2. Since a motion for new trial may be made at any time prior to sentence, it follows, as of course, that if the motion is not made prior to the suspension of the criminal proceedings, an appeal from a subsequent judgment imposing sentence will raise trial errors, since that judgment represents defendant's firs opportunity to present such matters and the policy which allows a delay in moving for a new trial prevents the inference of any kind of waiver from the mere failure to make the motion earlier.
3. Where the trial court has adopted the alternative procedure, permitted by section 6451 (now Welf. & Inst.Code, § 3051), of imposing the criminal sentence and thereafter suspending its execution for the purpose of instituting narcotic rehabilitation proceedings, there is a final judgment at that stage and any appeal must be filed within the statutory 10 day period thereafter (cf. People v. Succop (1967) 65 Cal.2d 483, ——, 55 Cal.Rptr. 397, 421 P.2d 405,a dealing with the analogous situation under the Mentally Disordered Sex Offender Act). In that situation, if a defendant is thereafter returned to court for resumption of the criminal proceedings pursuant to what is now section 3053 of the Welfare and Institutions Code, there remains to be made only the non-appealable order direction that the suspended sentence be carried into execution (cf. People v. Bachman (1955) 130 Cal.App.2d 445, 279 P.2d 77, also dealing with the analogous situation under the Mentally Disordered Sex Offender Act).a. 65 A.C. 523, 530.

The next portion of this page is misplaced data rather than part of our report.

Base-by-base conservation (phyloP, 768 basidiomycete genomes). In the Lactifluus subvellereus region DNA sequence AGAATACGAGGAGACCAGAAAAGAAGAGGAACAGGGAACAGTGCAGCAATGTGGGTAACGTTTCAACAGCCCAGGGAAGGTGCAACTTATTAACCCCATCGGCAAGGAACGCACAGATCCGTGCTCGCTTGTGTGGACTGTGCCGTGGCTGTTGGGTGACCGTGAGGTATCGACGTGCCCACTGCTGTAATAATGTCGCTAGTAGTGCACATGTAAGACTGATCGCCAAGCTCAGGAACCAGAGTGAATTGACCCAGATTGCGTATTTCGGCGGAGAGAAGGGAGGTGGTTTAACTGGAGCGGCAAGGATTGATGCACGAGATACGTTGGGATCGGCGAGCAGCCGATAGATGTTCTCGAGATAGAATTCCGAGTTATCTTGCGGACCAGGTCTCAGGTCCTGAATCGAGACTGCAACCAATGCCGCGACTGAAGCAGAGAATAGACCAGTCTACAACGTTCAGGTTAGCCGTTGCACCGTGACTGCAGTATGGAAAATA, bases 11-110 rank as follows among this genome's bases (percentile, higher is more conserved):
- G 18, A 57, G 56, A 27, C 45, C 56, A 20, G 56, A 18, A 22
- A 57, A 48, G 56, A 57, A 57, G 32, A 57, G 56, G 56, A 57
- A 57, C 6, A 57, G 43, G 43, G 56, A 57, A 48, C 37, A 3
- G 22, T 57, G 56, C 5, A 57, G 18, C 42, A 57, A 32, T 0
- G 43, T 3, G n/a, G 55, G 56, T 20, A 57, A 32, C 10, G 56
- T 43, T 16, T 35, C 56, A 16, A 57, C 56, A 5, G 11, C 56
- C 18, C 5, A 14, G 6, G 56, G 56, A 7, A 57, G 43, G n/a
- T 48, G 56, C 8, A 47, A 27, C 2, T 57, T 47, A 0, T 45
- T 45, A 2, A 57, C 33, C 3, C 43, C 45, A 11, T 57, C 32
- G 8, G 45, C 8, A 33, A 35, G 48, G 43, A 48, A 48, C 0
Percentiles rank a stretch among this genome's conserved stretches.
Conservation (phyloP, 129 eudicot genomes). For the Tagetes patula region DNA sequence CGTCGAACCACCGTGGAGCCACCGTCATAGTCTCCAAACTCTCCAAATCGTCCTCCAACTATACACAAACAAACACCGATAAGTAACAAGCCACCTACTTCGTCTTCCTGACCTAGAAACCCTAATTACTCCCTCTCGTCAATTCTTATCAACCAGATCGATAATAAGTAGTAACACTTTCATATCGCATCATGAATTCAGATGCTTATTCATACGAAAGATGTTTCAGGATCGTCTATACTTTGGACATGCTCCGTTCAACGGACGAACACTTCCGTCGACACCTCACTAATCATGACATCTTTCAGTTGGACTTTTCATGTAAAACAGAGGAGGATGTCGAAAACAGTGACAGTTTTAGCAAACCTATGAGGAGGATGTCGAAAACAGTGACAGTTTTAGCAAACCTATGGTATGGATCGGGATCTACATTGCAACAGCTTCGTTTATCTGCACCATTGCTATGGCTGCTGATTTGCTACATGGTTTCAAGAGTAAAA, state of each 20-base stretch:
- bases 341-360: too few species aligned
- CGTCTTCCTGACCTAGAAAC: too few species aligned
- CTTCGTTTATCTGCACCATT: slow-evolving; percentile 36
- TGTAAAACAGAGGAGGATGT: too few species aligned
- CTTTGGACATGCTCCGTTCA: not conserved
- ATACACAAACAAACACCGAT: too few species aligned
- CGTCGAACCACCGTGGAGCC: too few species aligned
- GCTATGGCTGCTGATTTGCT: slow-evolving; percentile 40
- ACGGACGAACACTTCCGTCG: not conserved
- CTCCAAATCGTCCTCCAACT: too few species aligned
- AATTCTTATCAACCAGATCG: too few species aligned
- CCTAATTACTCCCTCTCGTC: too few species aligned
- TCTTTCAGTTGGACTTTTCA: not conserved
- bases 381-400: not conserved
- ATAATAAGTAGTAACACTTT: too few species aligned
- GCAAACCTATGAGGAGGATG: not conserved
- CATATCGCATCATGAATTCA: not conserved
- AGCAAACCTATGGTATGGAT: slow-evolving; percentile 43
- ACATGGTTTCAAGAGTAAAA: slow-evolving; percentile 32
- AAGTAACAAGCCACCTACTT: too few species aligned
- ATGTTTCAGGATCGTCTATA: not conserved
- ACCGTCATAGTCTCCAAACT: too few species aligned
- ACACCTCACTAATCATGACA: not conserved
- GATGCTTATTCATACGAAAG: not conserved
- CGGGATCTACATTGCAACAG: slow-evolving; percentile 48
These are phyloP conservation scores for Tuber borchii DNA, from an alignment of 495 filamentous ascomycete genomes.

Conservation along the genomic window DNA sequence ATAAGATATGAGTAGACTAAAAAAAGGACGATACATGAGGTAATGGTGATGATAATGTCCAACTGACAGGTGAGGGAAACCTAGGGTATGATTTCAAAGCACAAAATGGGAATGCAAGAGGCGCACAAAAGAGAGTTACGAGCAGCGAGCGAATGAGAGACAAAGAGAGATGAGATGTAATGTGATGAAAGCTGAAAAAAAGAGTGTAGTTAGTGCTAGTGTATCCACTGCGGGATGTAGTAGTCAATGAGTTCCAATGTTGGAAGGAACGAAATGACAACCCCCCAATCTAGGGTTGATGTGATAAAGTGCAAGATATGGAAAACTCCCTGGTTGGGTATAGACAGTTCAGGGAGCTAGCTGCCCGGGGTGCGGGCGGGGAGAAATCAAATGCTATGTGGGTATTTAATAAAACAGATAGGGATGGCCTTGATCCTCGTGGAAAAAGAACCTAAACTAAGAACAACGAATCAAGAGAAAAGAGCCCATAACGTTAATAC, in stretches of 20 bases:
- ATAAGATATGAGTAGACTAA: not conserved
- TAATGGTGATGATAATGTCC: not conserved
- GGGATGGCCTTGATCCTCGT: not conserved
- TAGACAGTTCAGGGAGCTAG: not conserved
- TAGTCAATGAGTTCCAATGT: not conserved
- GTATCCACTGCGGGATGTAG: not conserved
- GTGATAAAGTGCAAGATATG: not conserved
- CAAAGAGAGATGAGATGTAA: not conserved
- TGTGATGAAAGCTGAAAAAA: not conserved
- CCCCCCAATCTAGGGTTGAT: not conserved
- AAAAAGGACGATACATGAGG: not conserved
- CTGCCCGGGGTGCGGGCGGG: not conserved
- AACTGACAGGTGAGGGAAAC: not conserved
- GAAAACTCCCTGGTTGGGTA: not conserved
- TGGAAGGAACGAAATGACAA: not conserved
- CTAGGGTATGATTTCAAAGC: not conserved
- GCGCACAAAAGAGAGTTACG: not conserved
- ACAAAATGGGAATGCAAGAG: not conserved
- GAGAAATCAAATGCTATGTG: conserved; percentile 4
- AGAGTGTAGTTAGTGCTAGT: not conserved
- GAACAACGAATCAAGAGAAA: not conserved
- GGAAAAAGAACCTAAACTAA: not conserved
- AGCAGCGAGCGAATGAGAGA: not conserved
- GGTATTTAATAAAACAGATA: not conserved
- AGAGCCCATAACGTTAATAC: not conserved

KINGSLEY, Associate Justice.
JEFFERSON, J., concurs.